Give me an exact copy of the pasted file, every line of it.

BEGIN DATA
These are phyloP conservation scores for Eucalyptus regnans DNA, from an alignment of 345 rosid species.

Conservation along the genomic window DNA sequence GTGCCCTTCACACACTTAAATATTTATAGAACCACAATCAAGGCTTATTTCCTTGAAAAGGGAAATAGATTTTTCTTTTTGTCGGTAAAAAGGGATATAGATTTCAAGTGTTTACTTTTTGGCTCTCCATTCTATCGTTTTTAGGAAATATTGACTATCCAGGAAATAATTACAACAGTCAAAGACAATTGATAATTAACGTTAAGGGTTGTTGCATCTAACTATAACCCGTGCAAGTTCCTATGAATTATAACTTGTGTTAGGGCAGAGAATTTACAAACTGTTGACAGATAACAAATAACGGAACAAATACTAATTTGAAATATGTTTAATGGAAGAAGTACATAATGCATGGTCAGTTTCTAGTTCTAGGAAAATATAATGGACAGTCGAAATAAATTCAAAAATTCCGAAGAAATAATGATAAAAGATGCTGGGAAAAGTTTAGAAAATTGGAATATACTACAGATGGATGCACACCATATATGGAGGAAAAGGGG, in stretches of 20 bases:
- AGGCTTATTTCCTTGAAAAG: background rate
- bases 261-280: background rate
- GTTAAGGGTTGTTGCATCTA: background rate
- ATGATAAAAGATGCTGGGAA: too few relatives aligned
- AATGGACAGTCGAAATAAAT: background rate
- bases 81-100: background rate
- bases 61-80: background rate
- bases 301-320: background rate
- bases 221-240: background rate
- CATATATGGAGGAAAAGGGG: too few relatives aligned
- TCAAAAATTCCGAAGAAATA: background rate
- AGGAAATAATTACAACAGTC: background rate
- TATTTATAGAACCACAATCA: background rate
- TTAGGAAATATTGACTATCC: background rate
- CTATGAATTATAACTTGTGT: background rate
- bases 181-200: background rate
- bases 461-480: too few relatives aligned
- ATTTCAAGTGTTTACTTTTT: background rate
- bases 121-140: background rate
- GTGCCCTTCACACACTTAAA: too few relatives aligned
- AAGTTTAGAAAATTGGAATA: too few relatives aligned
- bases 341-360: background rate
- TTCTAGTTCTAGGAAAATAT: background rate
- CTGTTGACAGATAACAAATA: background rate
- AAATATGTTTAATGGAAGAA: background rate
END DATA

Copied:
These are phyloP conservation scores for Eucalyptus regnans DNA, from an alignment of 345 rosid species.

Conservation along the genomic window DNA sequence GTGCCCTTCACACACTTAAATATTTATAGAACCACAATCAAGGCTTATTTCCTTGAAAAGGGAAATAGATTTTTCTTTTTGTCGGTAAAAAGGGATATAGATTTCAAGTGTTTACTTTTTGGCTCTCCATTCTATCGTTTTTAGGAAATATTGACTATCCAGGAAATAATTACAACAGTCAAAGACAATTGATAATTAACGTTAAGGGTTGTTGCATCTAACTATAACCCGTGCAAGTTCCTATGAATTATAACTTGTGTTAGGGCAGAGAATTTACAAACTGTTGACAGATAACAAATAACGGAACAAATACTAATTTGAAATATGTTTAATGGAAGAAGTACATAATGCATGGTCAGTTTCTAGTTCTAGGAAAATATAATGGACAGTCGAAATAAATTCAAAAATTCCGAAGAAATAATGATAAAAGATGCTGGGAAAAGTTTAGAAAATTGGAATATACTACAGATGGATGCACACCATATATGGAGGAAAAGGGG, in stretches of 20 bases:
- AGGCTTATTTCCTTGAAAAG: background rate
- bases 261-280: background rate
- GTTAAGGGTTGTTGCATCTA: background rate
- ATGATAAAAGATGCTGGGAA: too few relatives aligned
- AATGGACAGTCGAAATAAAT: background rate
- bases 81-100: background rate
- bases 61-80: background rate
- bases 301-320: background rate
- bases 221-240: background rate
- CATATATGGAGGAAAAGGGG: too few relatives aligned
- TCAAAAATTCCGAAGAAATA: background rate
- AGGAAATAATTACAACAGTC: background rate
- TATTTATAGAACCACAATCA: background rate
- TTAGGAAATATTGACTATCC: background rate
- CTATGAATTATAACTTGTGT: background rate
- bases 181-200: background rate
- bases 461-480: too few relatives aligned
- ATTTCAAGTGTTTACTTTTT: background rate
- bases 121-140: background rate
- GTGCCCTTCACACACTTAAA: too few relatives aligned
- AAGTTTAGAAAATTGGAATA: too few relatives aligned
- bases 341-360: background rate
- TTCTAGTTCTAGGAAAATAT: background rate
- CTGTTGACAGATAACAAATA: background rate
- AAATATGTTTAATGGAAGAA: background rate